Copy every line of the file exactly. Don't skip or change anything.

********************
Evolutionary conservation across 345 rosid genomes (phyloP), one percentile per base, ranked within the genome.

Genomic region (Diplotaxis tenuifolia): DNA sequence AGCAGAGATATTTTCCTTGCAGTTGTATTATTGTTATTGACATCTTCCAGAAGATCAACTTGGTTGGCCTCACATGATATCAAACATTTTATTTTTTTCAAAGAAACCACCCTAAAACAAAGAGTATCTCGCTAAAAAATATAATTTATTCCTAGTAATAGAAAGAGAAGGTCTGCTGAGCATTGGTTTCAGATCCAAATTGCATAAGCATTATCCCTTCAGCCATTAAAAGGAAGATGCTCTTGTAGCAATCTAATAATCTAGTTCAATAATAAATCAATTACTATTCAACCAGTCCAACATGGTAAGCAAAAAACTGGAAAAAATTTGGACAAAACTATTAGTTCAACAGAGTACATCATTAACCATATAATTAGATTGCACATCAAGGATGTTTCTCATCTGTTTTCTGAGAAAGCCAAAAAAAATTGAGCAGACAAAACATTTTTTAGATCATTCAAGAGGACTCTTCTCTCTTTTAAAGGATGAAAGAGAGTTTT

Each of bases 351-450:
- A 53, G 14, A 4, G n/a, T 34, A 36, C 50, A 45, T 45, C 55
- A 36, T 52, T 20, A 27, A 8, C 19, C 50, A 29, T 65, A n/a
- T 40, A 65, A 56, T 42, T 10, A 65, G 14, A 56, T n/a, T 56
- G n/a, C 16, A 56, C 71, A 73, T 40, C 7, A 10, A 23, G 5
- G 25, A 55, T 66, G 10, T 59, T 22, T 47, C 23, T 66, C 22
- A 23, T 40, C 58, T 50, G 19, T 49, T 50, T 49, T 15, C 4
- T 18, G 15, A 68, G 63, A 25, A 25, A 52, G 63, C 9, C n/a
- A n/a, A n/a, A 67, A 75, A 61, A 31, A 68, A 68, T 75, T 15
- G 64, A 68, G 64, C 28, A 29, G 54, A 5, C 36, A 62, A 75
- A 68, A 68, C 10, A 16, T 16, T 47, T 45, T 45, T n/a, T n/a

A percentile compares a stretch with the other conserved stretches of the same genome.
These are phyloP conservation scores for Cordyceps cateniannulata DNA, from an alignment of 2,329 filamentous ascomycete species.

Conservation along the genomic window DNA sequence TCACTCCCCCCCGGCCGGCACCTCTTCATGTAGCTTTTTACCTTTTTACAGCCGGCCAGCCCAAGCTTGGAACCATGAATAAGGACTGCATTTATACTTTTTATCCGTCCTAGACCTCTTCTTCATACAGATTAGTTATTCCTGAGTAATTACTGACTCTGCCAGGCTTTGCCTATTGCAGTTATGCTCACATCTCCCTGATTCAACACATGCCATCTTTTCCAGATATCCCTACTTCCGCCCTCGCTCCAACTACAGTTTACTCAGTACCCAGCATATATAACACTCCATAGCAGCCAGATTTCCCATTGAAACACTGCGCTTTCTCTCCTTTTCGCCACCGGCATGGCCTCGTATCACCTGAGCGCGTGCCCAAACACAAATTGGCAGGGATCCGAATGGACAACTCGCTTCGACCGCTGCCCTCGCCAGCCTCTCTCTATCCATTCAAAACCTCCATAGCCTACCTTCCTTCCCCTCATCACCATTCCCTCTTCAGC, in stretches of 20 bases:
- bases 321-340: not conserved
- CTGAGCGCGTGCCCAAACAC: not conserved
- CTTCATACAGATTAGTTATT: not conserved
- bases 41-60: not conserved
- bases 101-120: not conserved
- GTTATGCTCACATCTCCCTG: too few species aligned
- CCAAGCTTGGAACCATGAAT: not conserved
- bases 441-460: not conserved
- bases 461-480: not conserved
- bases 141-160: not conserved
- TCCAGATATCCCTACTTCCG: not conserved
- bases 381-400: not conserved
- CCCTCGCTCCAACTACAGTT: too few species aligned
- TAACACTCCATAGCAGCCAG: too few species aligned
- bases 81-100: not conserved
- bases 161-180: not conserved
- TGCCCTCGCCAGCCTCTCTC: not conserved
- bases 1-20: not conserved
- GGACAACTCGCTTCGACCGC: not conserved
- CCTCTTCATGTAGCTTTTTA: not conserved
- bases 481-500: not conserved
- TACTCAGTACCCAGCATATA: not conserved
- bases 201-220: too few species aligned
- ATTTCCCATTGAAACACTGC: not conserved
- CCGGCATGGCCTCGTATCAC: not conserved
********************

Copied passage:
Evolutionary conservation across 345 rosid genomes (phyloP), one percentile per base, ranked within the genome.

Genomic region (Diplotaxis tenuifolia): DNA sequence AGCAGAGATATTTTCCTTGCAGTTGTATTATTGTTATTGACATCTTCCAGAAGATCAACTTGGTTGGCCTCACATGATATCAAACATTTTATTTTTTTCAAAGAAACCACCCTAAAACAAAGAGTATCTCGCTAAAAAATATAATTTATTCCTAGTAATAGAAAGAGAAGGTCTGCTGAGCATTGGTTTCAGATCCAAATTGCATAAGCATTATCCCTTCAGCCATTAAAAGGAAGATGCTCTTGTAGCAATCTAATAATCTAGTTCAATAATAAATCAATTACTATTCAACCAGTCCAACATGGTAAGCAAAAAACTGGAAAAAATTTGGACAAAACTATTAGTTCAACAGAGTACATCATTAACCATATAATTAGATTGCACATCAAGGATGTTTCTCATCTGTTTTCTGAGAAAGCCAAAAAAAATTGAGCAGACAAAACATTTTTTAGATCATTCAAGAGGACTCTTCTCTCTTTTAAAGGATGAAAGAGAGTTTT

Each of bases 351-450:
- A 53, G 14, A 4, G n/a, T 34, A 36, C 50, A 45, T 45, C 55
- A 36, T 52, T 20, A 27, A 8, C 19, C 50, A 29, T 65, A n/a
- T 40, A 65, A 56, T 42, T 10, A 65, G 14, A 56, T n/a, T 56
- G n/a, C 16, A 56, C 71, A 73, T 40, C 7, A 10, A 23, G 5
- G 25, A 55, T 66, G 10, T 59, T 22, T 47, C 23, T 66, C 22
- A 23, T 40, C 58, T 50, G 19, T 49, T 50, T 49, T 15, C 4
- T 18, G 15, A 68, G 63, A 25, A 25, A 52, G 63, C 9, C n/a
- A n/a, A n/a, A 67, A 75, A 61, A 31, A 68, A 68, T 75, T 15
- G 64, A 68, G 64, C 28, A 29, G 54, A 5, C 36, A 62, A 75
- A 68, A 68, C 10, A 16, T 16, T 47, T 45, T 45, T n/a, T n/a

A percentile compares a stretch with the other conserved stretches of the same genome.
These are phyloP conservation scores for Cordyceps cateniannulata DNA, from an alignment of 2,329 filamentous ascomycete species.

Conservation along the genomic window DNA sequence TCACTCCCCCCCGGCCGGCACCTCTTCATGTAGCTTTTTACCTTTTTACAGCCGGCCAGCCCAAGCTTGGAACCATGAATAAGGACTGCATTTATACTTTTTATCCGTCCTAGACCTCTTCTTCATACAGATTAGTTATTCCTGAGTAATTACTGACTCTGCCAGGCTTTGCCTATTGCAGTTATGCTCACATCTCCCTGATTCAACACATGCCATCTTTTCCAGATATCCCTACTTCCGCCCTCGCTCCAACTACAGTTTACTCAGTACCCAGCATATATAACACTCCATAGCAGCCAGATTTCCCATTGAAACACTGCGCTTTCTCTCCTTTTCGCCACCGGCATGGCCTCGTATCACCTGAGCGCGTGCCCAAACACAAATTGGCAGGGATCCGAATGGACAACTCGCTTCGACCGCTGCCCTCGCCAGCCTCTCTCTATCCATTCAAAACCTCCATAGCCTACCTTCCTTCCCCTCATCACCATTCCCTCTTCAGC, in stretches of 20 bases:
- bases 321-340: not conserved
- CTGAGCGCGTGCCCAAACAC: not conserved
- CTTCATACAGATTAGTTATT: not conserved
- bases 41-60: not conserved
- bases 101-120: not conserved
- GTTATGCTCACATCTCCCTG: too few species aligned
- CCAAGCTTGGAACCATGAAT: not conserved
- bases 441-460: not conserved
- bases 461-480: not conserved
- bases 141-160: not conserved
- TCCAGATATCCCTACTTCCG: not conserved
- bases 381-400: not conserved
- CCCTCGCTCCAACTACAGTT: too few species aligned
- TAACACTCCATAGCAGCCAG: too few species aligned
- bases 81-100: not conserved
- bases 161-180: not conserved
- TGCCCTCGCCAGCCTCTCTC: not conserved
- bases 1-20: not conserved
- GGACAACTCGCTTCGACCGC: not conserved
- CCTCTTCATGTAGCTTTTTA: not conserved
- bases 481-500: not conserved
- TACTCAGTACCCAGCATATA: not conserved
- bases 201-220: too few species aligned
- ATTTCCCATTGAAACACTGC: not conserved
- CCGGCATGGCCTCGTATCAC: not conserved